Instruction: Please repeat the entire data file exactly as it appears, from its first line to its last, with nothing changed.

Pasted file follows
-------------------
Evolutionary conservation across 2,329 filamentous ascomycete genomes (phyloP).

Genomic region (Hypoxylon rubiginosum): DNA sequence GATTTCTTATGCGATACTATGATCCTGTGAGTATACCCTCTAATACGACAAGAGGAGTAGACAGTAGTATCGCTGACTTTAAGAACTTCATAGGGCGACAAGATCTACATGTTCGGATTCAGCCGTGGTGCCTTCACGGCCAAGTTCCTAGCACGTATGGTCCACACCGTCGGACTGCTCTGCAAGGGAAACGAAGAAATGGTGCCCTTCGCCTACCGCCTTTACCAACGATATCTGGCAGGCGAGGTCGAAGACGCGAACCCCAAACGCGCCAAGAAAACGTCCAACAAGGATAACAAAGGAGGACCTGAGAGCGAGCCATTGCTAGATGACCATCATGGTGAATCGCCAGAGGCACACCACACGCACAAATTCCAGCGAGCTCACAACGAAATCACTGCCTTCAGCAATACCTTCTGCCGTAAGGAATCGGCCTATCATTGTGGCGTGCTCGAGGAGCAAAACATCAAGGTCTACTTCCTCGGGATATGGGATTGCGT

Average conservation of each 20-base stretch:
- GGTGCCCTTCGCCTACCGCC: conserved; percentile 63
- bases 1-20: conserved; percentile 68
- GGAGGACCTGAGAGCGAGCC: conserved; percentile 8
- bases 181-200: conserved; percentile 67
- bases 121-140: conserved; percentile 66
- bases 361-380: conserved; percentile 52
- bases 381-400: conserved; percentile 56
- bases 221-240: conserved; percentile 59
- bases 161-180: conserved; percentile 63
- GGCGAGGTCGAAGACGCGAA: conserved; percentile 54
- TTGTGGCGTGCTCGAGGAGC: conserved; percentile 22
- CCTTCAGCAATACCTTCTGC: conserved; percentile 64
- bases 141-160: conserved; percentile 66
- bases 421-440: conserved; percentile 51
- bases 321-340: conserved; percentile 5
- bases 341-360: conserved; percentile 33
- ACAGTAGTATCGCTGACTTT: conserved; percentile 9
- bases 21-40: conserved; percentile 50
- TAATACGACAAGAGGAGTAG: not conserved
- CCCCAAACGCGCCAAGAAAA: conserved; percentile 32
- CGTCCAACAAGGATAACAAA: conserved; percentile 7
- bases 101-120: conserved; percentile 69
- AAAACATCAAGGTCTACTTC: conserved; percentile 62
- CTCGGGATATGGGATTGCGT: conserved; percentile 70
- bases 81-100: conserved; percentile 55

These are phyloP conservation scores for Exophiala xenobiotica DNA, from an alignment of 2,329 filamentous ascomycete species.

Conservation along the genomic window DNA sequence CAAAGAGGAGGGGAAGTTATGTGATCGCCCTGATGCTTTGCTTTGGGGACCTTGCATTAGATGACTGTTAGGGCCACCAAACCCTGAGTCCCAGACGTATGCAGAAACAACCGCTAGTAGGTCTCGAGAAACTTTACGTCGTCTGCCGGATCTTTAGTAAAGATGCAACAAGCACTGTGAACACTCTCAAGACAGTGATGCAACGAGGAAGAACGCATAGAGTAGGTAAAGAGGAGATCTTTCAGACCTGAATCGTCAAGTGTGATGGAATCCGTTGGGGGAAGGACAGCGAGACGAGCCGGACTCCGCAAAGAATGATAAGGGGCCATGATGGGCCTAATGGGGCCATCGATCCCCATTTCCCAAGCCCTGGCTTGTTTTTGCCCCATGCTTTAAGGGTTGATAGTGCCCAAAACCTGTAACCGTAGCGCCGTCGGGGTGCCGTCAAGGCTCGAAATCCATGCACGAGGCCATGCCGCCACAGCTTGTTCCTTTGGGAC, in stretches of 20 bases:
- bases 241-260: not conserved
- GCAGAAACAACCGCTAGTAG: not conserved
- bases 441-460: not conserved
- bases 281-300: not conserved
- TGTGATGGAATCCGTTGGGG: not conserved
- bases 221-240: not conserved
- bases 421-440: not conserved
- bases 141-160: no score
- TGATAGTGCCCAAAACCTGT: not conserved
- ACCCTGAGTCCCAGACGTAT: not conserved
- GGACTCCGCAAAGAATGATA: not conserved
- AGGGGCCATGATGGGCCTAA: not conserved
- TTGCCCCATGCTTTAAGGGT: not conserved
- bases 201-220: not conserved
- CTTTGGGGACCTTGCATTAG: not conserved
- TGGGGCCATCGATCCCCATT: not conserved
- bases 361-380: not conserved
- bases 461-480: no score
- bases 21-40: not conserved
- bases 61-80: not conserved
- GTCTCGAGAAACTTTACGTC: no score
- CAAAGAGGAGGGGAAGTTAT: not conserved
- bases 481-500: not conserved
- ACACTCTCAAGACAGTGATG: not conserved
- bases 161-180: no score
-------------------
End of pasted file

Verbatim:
Evolutionary conservation across 2,329 filamentous ascomycete genomes (phyloP).

Genomic region (Hypoxylon rubiginosum): DNA sequence GATTTCTTATGCGATACTATGATCCTGTGAGTATACCCTCTAATACGACAAGAGGAGTAGACAGTAGTATCGCTGACTTTAAGAACTTCATAGGGCGACAAGATCTACATGTTCGGATTCAGCCGTGGTGCCTTCACGGCCAAGTTCCTAGCACGTATGGTCCACACCGTCGGACTGCTCTGCAAGGGAAACGAAGAAATGGTGCCCTTCGCCTACCGCCTTTACCAACGATATCTGGCAGGCGAGGTCGAAGACGCGAACCCCAAACGCGCCAAGAAAACGTCCAACAAGGATAACAAAGGAGGACCTGAGAGCGAGCCATTGCTAGATGACCATCATGGTGAATCGCCAGAGGCACACCACACGCACAAATTCCAGCGAGCTCACAACGAAATCACTGCCTTCAGCAATACCTTCTGCCGTAAGGAATCGGCCTATCATTGTGGCGTGCTCGAGGAGCAAAACATCAAGGTCTACTTCCTCGGGATATGGGATTGCGT

Average conservation of each 20-base stretch:
- GGTGCCCTTCGCCTACCGCC: conserved; percentile 63
- bases 1-20: conserved; percentile 68
- GGAGGACCTGAGAGCGAGCC: conserved; percentile 8
- bases 181-200: conserved; percentile 67
- bases 121-140: conserved; percentile 66
- bases 361-380: conserved; percentile 52
- bases 381-400: conserved; percentile 56
- bases 221-240: conserved; percentile 59
- bases 161-180: conserved; percentile 63
- GGCGAGGTCGAAGACGCGAA: conserved; percentile 54
- TTGTGGCGTGCTCGAGGAGC: conserved; percentile 22
- CCTTCAGCAATACCTTCTGC: conserved; percentile 64
- bases 141-160: conserved; percentile 66
- bases 421-440: conserved; percentile 51
- bases 321-340: conserved; percentile 5
- bases 341-360: conserved; percentile 33
- ACAGTAGTATCGCTGACTTT: conserved; percentile 9
- bases 21-40: conserved; percentile 50
- TAATACGACAAGAGGAGTAG: not conserved
- CCCCAAACGCGCCAAGAAAA: conserved; percentile 32
- CGTCCAACAAGGATAACAAA: conserved; percentile 7
- bases 101-120: conserved; percentile 69
- AAAACATCAAGGTCTACTTC: conserved; percentile 62
- CTCGGGATATGGGATTGCGT: conserved; percentile 70
- bases 81-100: conserved; percentile 55

These are phyloP conservation scores for Exophiala xenobiotica DNA, from an alignment of 2,329 filamentous ascomycete species.

Conservation along the genomic window DNA sequence CAAAGAGGAGGGGAAGTTATGTGATCGCCCTGATGCTTTGCTTTGGGGACCTTGCATTAGATGACTGTTAGGGCCACCAAACCCTGAGTCCCAGACGTATGCAGAAACAACCGCTAGTAGGTCTCGAGAAACTTTACGTCGTCTGCCGGATCTTTAGTAAAGATGCAACAAGCACTGTGAACACTCTCAAGACAGTGATGCAACGAGGAAGAACGCATAGAGTAGGTAAAGAGGAGATCTTTCAGACCTGAATCGTCAAGTGTGATGGAATCCGTTGGGGGAAGGACAGCGAGACGAGCCGGACTCCGCAAAGAATGATAAGGGGCCATGATGGGCCTAATGGGGCCATCGATCCCCATTTCCCAAGCCCTGGCTTGTTTTTGCCCCATGCTTTAAGGGTTGATAGTGCCCAAAACCTGTAACCGTAGCGCCGTCGGGGTGCCGTCAAGGCTCGAAATCCATGCACGAGGCCATGCCGCCACAGCTTGTTCCTTTGGGAC, in stretches of 20 bases:
- bases 241-260: not conserved
- GCAGAAACAACCGCTAGTAG: not conserved
- bases 441-460: not conserved
- bases 281-300: not conserved
- TGTGATGGAATCCGTTGGGG: not conserved
- bases 221-240: not conserved
- bases 421-440: not conserved
- bases 141-160: no score
- TGATAGTGCCCAAAACCTGT: not conserved
- ACCCTGAGTCCCAGACGTAT: not conserved
- GGACTCCGCAAAGAATGATA: not conserved
- AGGGGCCATGATGGGCCTAA: not conserved
- TTGCCCCATGCTTTAAGGGT: not conserved
- bases 201-220: not conserved
- CTTTGGGGACCTTGCATTAG: not conserved
- TGGGGCCATCGATCCCCATT: not conserved
- bases 361-380: not conserved
- bases 461-480: no score
- bases 21-40: not conserved
- bases 61-80: not conserved
- GTCTCGAGAAACTTTACGTC: no score
- CAAAGAGGAGGGGAAGTTAT: not conserved
- bases 481-500: not conserved
- ACACTCTCAAGACAGTGATG: not conserved
- bases 161-180: no score